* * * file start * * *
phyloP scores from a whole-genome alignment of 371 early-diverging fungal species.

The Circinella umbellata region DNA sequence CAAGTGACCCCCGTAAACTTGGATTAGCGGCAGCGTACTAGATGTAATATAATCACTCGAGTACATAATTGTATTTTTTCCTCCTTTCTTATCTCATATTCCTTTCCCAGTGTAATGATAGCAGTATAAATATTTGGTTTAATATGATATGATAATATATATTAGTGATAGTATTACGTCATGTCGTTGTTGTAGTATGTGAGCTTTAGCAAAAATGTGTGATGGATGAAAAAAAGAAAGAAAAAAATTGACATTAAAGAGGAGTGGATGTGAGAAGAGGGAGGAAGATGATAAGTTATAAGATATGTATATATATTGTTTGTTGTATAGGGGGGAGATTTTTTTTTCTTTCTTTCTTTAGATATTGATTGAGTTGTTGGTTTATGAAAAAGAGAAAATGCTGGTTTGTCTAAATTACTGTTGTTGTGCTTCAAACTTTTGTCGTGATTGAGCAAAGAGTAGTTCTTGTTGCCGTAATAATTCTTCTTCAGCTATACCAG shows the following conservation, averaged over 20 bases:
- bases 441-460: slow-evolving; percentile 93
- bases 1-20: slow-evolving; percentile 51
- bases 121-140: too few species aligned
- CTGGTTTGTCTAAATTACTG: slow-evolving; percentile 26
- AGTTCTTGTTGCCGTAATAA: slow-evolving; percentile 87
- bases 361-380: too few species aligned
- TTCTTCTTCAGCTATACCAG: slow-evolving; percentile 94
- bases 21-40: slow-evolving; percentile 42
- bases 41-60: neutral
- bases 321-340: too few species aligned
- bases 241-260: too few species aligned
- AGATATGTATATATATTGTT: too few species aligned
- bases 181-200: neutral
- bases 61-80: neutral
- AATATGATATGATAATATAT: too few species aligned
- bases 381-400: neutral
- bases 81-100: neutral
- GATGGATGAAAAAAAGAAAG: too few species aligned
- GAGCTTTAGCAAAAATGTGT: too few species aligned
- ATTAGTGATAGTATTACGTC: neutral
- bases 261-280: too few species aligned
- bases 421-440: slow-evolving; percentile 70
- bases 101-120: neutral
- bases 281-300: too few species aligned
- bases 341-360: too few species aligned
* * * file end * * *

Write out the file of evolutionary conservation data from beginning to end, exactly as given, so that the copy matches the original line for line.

phyloP scores from a whole-genome alignment of 371 early-diverging fungal species.

The Circinella umbellata region DNA sequence CAAGTGACCCCCGTAAACTTGGATTAGCGGCAGCGTACTAGATGTAATATAATCACTCGAGTACATAATTGTATTTTTTCCTCCTTTCTTATCTCATATTCCTTTCCCAGTGTAATGATAGCAGTATAAATATTTGGTTTAATATGATATGATAATATATATTAGTGATAGTATTACGTCATGTCGTTGTTGTAGTATGTGAGCTTTAGCAAAAATGTGTGATGGATGAAAAAAAGAAAGAAAAAAATTGACATTAAAGAGGAGTGGATGTGAGAAGAGGGAGGAAGATGATAAGTTATAAGATATGTATATATATTGTTTGTTGTATAGGGGGGAGATTTTTTTTTCTTTCTTTCTTTAGATATTGATTGAGTTGTTGGTTTATGAAAAAGAGAAAATGCTGGTTTGTCTAAATTACTGTTGTTGTGCTTCAAACTTTTGTCGTGATTGAGCAAAGAGTAGTTCTTGTTGCCGTAATAATTCTTCTTCAGCTATACCAG shows the following conservation, averaged over 20 bases:
- bases 441-460: slow-evolving; percentile 93
- bases 1-20: slow-evolving; percentile 51
- bases 121-140: too few species aligned
- CTGGTTTGTCTAAATTACTG: slow-evolving; percentile 26
- AGTTCTTGTTGCCGTAATAA: slow-evolving; percentile 87
- bases 361-380: too few species aligned
- TTCTTCTTCAGCTATACCAG: slow-evolving; percentile 94
- bases 21-40: slow-evolving; percentile 42
- bases 41-60: neutral
- bases 321-340: too few species aligned
- bases 241-260: too few species aligned
- AGATATGTATATATATTGTT: too few species aligned
- bases 181-200: neutral
- bases 61-80: neutral
- AATATGATATGATAATATAT: too few species aligned
- bases 381-400: neutral
- bases 81-100: neutral
- GATGGATGAAAAAAAGAAAG: too few species aligned
- GAGCTTTAGCAAAAATGTGT: too few species aligned
- ATTAGTGATAGTATTACGTC: neutral
- bases 261-280: too few species aligned
- bases 421-440: slow-evolving; percentile 70
- bases 101-120: neutral
- bases 281-300: too few species aligned
- bases 341-360: too few species aligned